The Plattsmouth journal. (Plattsmouth, Nebraska) 1901-current, June 26, 1913, Image 2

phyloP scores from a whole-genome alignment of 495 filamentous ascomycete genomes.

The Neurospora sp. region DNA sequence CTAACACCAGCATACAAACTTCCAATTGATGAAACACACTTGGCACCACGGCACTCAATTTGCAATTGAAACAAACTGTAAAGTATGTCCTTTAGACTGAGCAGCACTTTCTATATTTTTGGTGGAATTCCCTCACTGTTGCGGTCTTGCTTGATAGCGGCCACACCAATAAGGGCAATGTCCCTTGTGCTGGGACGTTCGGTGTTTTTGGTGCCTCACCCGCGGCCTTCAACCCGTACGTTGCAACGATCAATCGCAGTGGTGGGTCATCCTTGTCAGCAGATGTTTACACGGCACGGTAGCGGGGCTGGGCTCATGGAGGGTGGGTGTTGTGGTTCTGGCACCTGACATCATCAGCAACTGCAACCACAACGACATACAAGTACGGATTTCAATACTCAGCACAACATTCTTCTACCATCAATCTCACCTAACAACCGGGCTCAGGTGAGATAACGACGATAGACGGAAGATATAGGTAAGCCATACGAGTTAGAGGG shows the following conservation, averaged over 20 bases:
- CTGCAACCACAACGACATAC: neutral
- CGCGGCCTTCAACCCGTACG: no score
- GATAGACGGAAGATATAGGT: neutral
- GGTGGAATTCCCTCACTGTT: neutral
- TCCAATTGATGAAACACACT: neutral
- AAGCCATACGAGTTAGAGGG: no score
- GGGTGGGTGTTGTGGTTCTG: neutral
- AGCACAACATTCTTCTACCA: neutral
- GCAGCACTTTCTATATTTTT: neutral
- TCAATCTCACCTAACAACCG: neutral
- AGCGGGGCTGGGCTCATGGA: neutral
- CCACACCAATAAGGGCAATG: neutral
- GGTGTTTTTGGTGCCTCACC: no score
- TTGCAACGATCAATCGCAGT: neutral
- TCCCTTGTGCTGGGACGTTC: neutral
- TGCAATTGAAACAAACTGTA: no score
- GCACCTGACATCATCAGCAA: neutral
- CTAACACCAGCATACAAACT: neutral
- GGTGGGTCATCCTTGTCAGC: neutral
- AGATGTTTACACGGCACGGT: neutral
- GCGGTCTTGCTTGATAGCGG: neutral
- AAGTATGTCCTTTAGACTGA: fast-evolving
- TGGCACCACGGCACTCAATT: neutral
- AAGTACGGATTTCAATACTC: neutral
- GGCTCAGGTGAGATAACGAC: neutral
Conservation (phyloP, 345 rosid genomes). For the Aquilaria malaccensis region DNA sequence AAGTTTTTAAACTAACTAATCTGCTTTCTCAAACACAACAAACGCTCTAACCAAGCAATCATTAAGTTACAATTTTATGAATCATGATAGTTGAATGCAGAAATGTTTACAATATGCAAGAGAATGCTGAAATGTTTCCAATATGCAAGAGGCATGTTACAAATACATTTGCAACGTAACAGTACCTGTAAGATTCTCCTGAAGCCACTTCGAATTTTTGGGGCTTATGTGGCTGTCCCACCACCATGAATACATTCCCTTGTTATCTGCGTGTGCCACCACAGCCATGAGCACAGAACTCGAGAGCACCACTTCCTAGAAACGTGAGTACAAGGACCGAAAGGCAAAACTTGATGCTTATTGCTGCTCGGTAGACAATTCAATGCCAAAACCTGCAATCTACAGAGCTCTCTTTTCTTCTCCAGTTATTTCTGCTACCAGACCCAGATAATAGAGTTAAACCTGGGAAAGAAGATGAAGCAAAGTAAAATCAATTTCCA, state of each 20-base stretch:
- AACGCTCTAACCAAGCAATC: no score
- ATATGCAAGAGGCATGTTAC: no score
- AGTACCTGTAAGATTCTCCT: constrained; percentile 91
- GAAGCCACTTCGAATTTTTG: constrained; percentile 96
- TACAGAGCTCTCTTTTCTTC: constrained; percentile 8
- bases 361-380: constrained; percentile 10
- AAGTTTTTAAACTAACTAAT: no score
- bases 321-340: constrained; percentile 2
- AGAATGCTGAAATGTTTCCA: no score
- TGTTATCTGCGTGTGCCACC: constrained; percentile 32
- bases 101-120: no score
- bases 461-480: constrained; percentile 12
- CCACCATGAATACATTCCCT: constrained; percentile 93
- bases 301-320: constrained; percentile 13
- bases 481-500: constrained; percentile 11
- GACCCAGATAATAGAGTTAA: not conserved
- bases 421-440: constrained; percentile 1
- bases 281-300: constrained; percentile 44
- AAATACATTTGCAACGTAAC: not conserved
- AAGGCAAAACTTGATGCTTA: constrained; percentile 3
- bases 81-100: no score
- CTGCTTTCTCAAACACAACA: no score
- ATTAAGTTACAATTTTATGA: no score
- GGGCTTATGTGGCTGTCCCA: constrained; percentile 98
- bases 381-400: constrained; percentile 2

Hard to crowd more quality into this Justrite Model Regular $1.50 Value Ofto Sale Price UOU Some women have never worn a G-D Justrite and as an in. ducement to them to try this one, the makers have sold us this number. Once a wearer always a wearer of G-D Justrites, so if you are already wearing a G-D Justrite there is no reason why you, too, should not have one, AH sizes up to 30 in stock, but of course you must not vait too long before you select yours. 5 August Gorder, Born and Reared in Plattsmouth, Died at Late . Hour Last Night. Another of our old residents and prominent business men of the city has been called to answer the llnal summons to his reward in the person of August, (iorder, who passed away last night about II o'clock at. his home in the south part of the cily, after an illness of some eight weeks from diabetes, which later resulted in anemia, and despite all that medi cal skill and loving hands could co he gradually grew worse until death came to his relief. During the last weeks of his sickness he was cheered by the belief that he was improving, and until the end believed he would recover, and his death was peaceful and calm. Mr. ("iorder was the son of Frederick Oorder, one of the prominent pioneers of this lo cality, and was born at the old l.oinesfead, some five miles west of this city, forty-three years ago I he Hth of June. While yet an infant his parents removed to this city, where August was reared to manhood and became associated with his father in business, and on the death of the father in 1891 he took complete charge of the large implement and harness business here, which his father had established, and conducted it most successfully since that time. About three years ago the first symptoms of his malady appear Ml and since that time his health has gradually been growing worse until ho was compelled to take to his bed about eight weeks ago. He leaves besides his wife, four chil dren, three daughters and one son, to mourn his loss, the oldest child being 11 and the youngest 7 years of age. He also leaves two brothers nnd three sisters, as follows: Fred II. Oorder, Weep ing Water; John Oorder, Platts mouth; Mrs. Chris Wohlfarlh, Plattsmouth; Mrs. A. F. Ploctr., Scotland, S. P., and Miss Louise Oorder, Plattsmouth. The funeral services will be held from the late homo Saturday afternoon at 2:30, and interment made in Oak Hill cemetery. Don't use harsh physics. The reaction weakens the bowels, leads to chronic constipation, Oct Doan's Regulets. They operate FRIDAY AND SATURDAY We Place on Sale Today Ten Dozen Special No. 6 CORSETS A Kew Model for This Sale Only. Features of Special No. 6: 1 The same figure-moulding-quality pe culiar to all G-D Justrites. 2 made of good quality batiste. 3 Silk embroidery trimming. 4 Full length extended skirt. 5 Extra heavy hook at bottom of clasp. Can't pull out. 6 Side steels and back wire held in place with extra stitching. 7 Rustless double boning. 8 Four wide suspender web hose support ers with rustless catches. D8VEV & SID Will Give Lawn Fete. The Plattsmouth Players' club held a short business meeting last evening at the home of Mr. and Mrs. II. S. Austin on Vine street to discuss Hie plans for the coining year. The club will give a lawn fete at the spacious lawn of I he Aust in home on Wednes day evening, July 2, at which a most entertaining program will he given. PASTOR Of 1 FIRST Word has just been received in this cily of the death of Rev. Wil liam T. Hurtle at C.laremont , Cali fornia, on June It), at the ad vanced age of 1)1 years and 4 months. Rev. Hurtle was pastor of the First Presbyterian church in this cily for several years in the eorly seventies, and is well remembered by many of the old er residents of the city as a most kindly and Christian gentleman. Rev. Hartle was an active min ister of the gospel for forty years, having graduated from Knox col lege in 1849, and at once took up his work of carrying the doctrines of the church throughout the west. He was at the time of his death the oldest graduate of the college living. His wife passed away in the year 1892, and seven children are left to mourn the loss of this most worthy man as follows: Mrs. John Christiansen, Quincy, Mass.; J. S. Hartle, Chi cago; W. II. Hartle, St. Joseph, Mo.; Mrs. M. W. Kiddo, Creston, Iowa; Mrs. T. C. Shaw, Chicago; 0. J. Hartle, Creston, Iowa, and II. H. Hartle, Claremont, Cali fornia, who was the only member of the family with the father when he passed away. The remains will be sent to Cromwell, Iowa, and laid to rest beside that of his wife. The funeral services will also be held at Cromwell. Moves Carpenter Shop. John Weyrich, who has for tin past two years had his shop in the rear of the Weyrich & Hadraba drug store, has removed to the Hoeck building on Sixth street, as the store was so crowd ed as to make it difllcult for his work and at his new location he can handle all kinds of carpenter work. Orders may be telephoned or left at the drug store and will receive prompt attention. Hives, eczema, itch or salt rheum sets you crazy. Can't bear the touch of your clothing. Doan's Ointment is fine for skin itching. DEATH FORMER HHtbBYlLHIANUHUHCH m CITY COUPl m t tm mm m m m m m m m m mm. a a a I PLEA FOB SAME FOURTH OF JULY Suffering and Deprivation Can Often Be Averted by Eliminat ing Use of Fireworks. W. S. Ilidgell, chief deputy iate lire commissioner, makes some very timely suggestions regard ing Fourth of July celebrations. The necessity of caution, es pecially with children, is pleaded for and the possibility of results from accidents are strikingly estimated. "Every year on the anniversary of our independence as a nation," says Mr. Ilidgell, "we read in the daily papers where many people have been made dependent for life by their foolish methods of celebrating the Fourth of July. Dependent, because they have lost their eyesight, their limbs or suf fered other permanent physical injuries, or because by their care lessness with fireworks they have destroyed their homes, their busi ness houses and lost their sav ings accumulated by years of toil. The firecracker, the skyrocket, the roman candle, the cannon and other 'destructive toys' yearly dole out their share of pain and misery. The little toy balloon sent up as an attraction for the eye at night has many times drop ped upon the roofs of buildings, into yards upon dry grass, on barns, haystacks and other places where the 10-cent or penny bal loon has caused the destruction of property worth hundreds of thousands of dollars. "So destructive are these fire works that many of the most pro gressive cities throughout the country have passed laws pro hibiting I heir use. Cleveland, O., and Washington, I). f!., prohibit by law the sale or use of fire works. I wish the state of Ne braska had such a law. As it has not I can merely appeal to the good common sense of the citi ens of each city and town am ask them to assist in the work of preventing loss of life and prop erty from the unnecessary and foolish use of fire and explosives to demonstrate our feelings of joy and gladness and gratitude because of our glorious country's independence of England m any other nation on earth. Don't mar the day with fierworks. Do not buy or use them or allow anyone to use I hem around your home. It is criminal to allow children to use them." f The Ceremony Performed by Rev. Dunkleberger at the Home of the Bride's Aunt. Last evening at 0 o'clock at the home of the bride's aunt in La Platte occurred the wedding of Miss Nellie Davidson and Mr. George H. Foster of Kansas City, Missouri, in the presence of the immediate relatives of the con tracting parties. The ceremony that made these two young peo ple as ono was performed by Rev. D. L. Dunkleberger of this city, pastor of the Christian church, and the beautiful and impressive ring service was used. The bride is a most charming and talented young lady who has made her homo at La Platte for the past few years with her uncle and aunt, Mr. and Mrs. Charles Hoschan, and is a young woman highly esteemed by all who know her. The groom is a son of Mr. and Mrs. Charles Foster of this city and is a young man of more than usual ability, who has been for the past year engaged in the barber business in Kansas City, where the young couple will make their future home. That they may find all the happiness in the world is the wish of their many friends. The young couple left last evening tor Kansas City, where they will start housekeeping at once. 1 lie marriage came as a great surprise to the many friends of George in this city, who had not been anticipating anything of this sort. After the ceremony the wedding party were entertained at a most sumptuous dinner at the Hoschar home. Can't look well, eat well, or feel well with Impure blood. Keep the blood pure with Burdock Hloor Hitlers, fiat simply, take exer. cise, keep clean, and good health is preltv sure to follow. $1.00 a 10 UPLATTE ili -4 J The New Tail-less Shirt $1.50 C. Young Man From Lincoln Found Mutilated Under Car Wheels at Lousville. The body of John Clinton Daird arrived in Lincoln last evening and will be taken to Gipsonberg, Ohio, for interment this after noon. The body was found be tween the rails of the Burlington track a mile west of Louisville, Neb., yesterday morning. The badly multilated body was dis covered by a section foreman, and the corner was at once notified. No explanation of the accident has yet been found. The Lincoln Journal says: "Haird was a son of John Haird, (.!) North Tenth street, lie was J i years old and unmarried. For several weeks lie nau lieen em ployed at the Louisville stone quarries, but when he was at ionic two weeks ago he told his parents that he had been on the road with a work train. It is thought that he may have fallen from this train Tuesday night and that he was mutilated by the wheels. Tuesday evening he cashed a check signed by his father, at Louisville. He said then that he intended going west. The parents had heard nothing of this plan and were inclined to doubt that the young man would have started on a journey without let ling them know of his plans. "When Mr. Haird was 17 years old he was badly injured in a sawmill accident, losing three lingers on the right hand. A year ago he was kicked by a mule at the barns of the transfer company where his father is employed. His m. z 1 BY TRAIN AT LOUISVILLE n i re V z t z Last chance before the Glorious Fourth to buy your hat at and even below cost. We still have a number of very choice hats in our line and all will be sold at a very low price to clean them up belore the Fourth of July. Children's Hats at 50c, $1.00 and $1.50. Ladies' Hats at $1.50, $2.00 and $3.00 CHILDREN'S DRESSES FROM 48c UP. If you will call in and let us show you the line we know that you will buy. The prices are right. z z z z z z V ? ? ? ? ? ? ? ? ? ? FANGER'S DEPARTMENT STORE V. ZUCKER, Mgr. (Til Hint if 6uirmleed Values) Plattsmouth, Hebr. Are Y ou Ready for the Fourth? WE are making some specially at tractive prices for this day in Suits, Shirts. Hats, Sox and Neck wear. An immense range of prices makes this everybody's store. Suits, $7.50, $10, $15 and. up to $35 Shirts, 39c, 50c, 69c, and up to $3 Hats, 5c, 10c, 25c and up to $10 Sox, 10c, 15c, 23c, and up to $1.00 Neckwear 16c, 25c, 29c and up to $2 Satisfy yourself by comparison that this is the plaee to trade E. Wescott's Sons Always the Home of Satisfaction jaw was broken in two places and for a time his life was despaired of. The corner at Louisville 'phoned to the father last night, saying that the details of the ac cident had not been learned. Hawaiians Next Saturday. Ladies, are any of you wearing 500 hats? William Kinikaki, who plays outfield for the Native Hawaiian base ball team, wears on his hat a lei made from the yellow feathers of the now extinct Oo bird, which was sacred to royalty. Kinikaki has repeatedly refused $500 for this lei, which is a heirloom in his family that has come down from royal times. The Native Hawaiians will play the Plattsmouth Boosters at the ball park Saturday afternoon at 3 o'clock. Buys New Overland. Mike Hild, the enterprising fur niture dealer of this city, has just become the proud possessor of a line Overland touring car, which he purchased through the local representative, John Bauer. The car is a fine one of the latest model and equipped with all the improvements that this company has made on their machines, and will prove a fine machine for the use of Mr. Hild and family. Ferry Running. I have taken charge of the Mis souri River Ferry, erected new pole and cable, and the same is now in perfect running condition and ready to accommodate all passengers. Will operate at all hours, cither day or night. John Richardson. "My child was burned terribly about the face, neck and chest. I applied Dr. Thomas' Eclectic Oil. The pain ceased, and the child sank into a restful sleep." Mrs. Nancy M. Hanson, Hamburg, N. Y. 11 New Neckwear Every Saturday . J. E. Mill EN TERI1S AT KENGINGTDN The Kensington club was enter tained in a most charming man ner yesterday afternoon at the handsome home of Mrs. J. E. Mc Daniel and the entertainment and enjoyment of the occasion will be long remembered by the ladies who were present.- The meeting was the last of the season, the club having decided to take a vacation until September, and the gathering yesterday was a most fitting final to a season of most complete enjoyment to this or ganization. The afternoon was spent in needlework and social conversation and the lime passed far too quickly and it was with great regret that the ladies wend ed their way homeward, feeling deeply indebted to Mrs. McDaniel for the delightful hospitality af forded them. At an appropriate hour the hostess, assisted by her daughter, Miss Ellen Bell, served a most templing and delicious luncheon, which served as a fit ting climax for the delightful aft ernoon. The McDaniel home pre sented a very pretty appearance for the gathering, being tastily decorated with the flowers of the early summer season. Buys Inter-State Cars. Philip and Jacob Tritsch motor ed to Omaha yesterday with Mr. Miller and John Urish in their fine Inter-State car and these two gentlemen purchased two cars of the same make. Philip and Jacob think they have the finest cars in the land and there is no hill too big to climb, and the owners drove the cars from that city to their homes and handled them like old experienced men. Journal for fancy Stationery. t T ? T ? Y ? ? ? V ? f f ? X t ? ? f easily. 25c nt nil stores. All druggists sell it. 50c a box. bottle.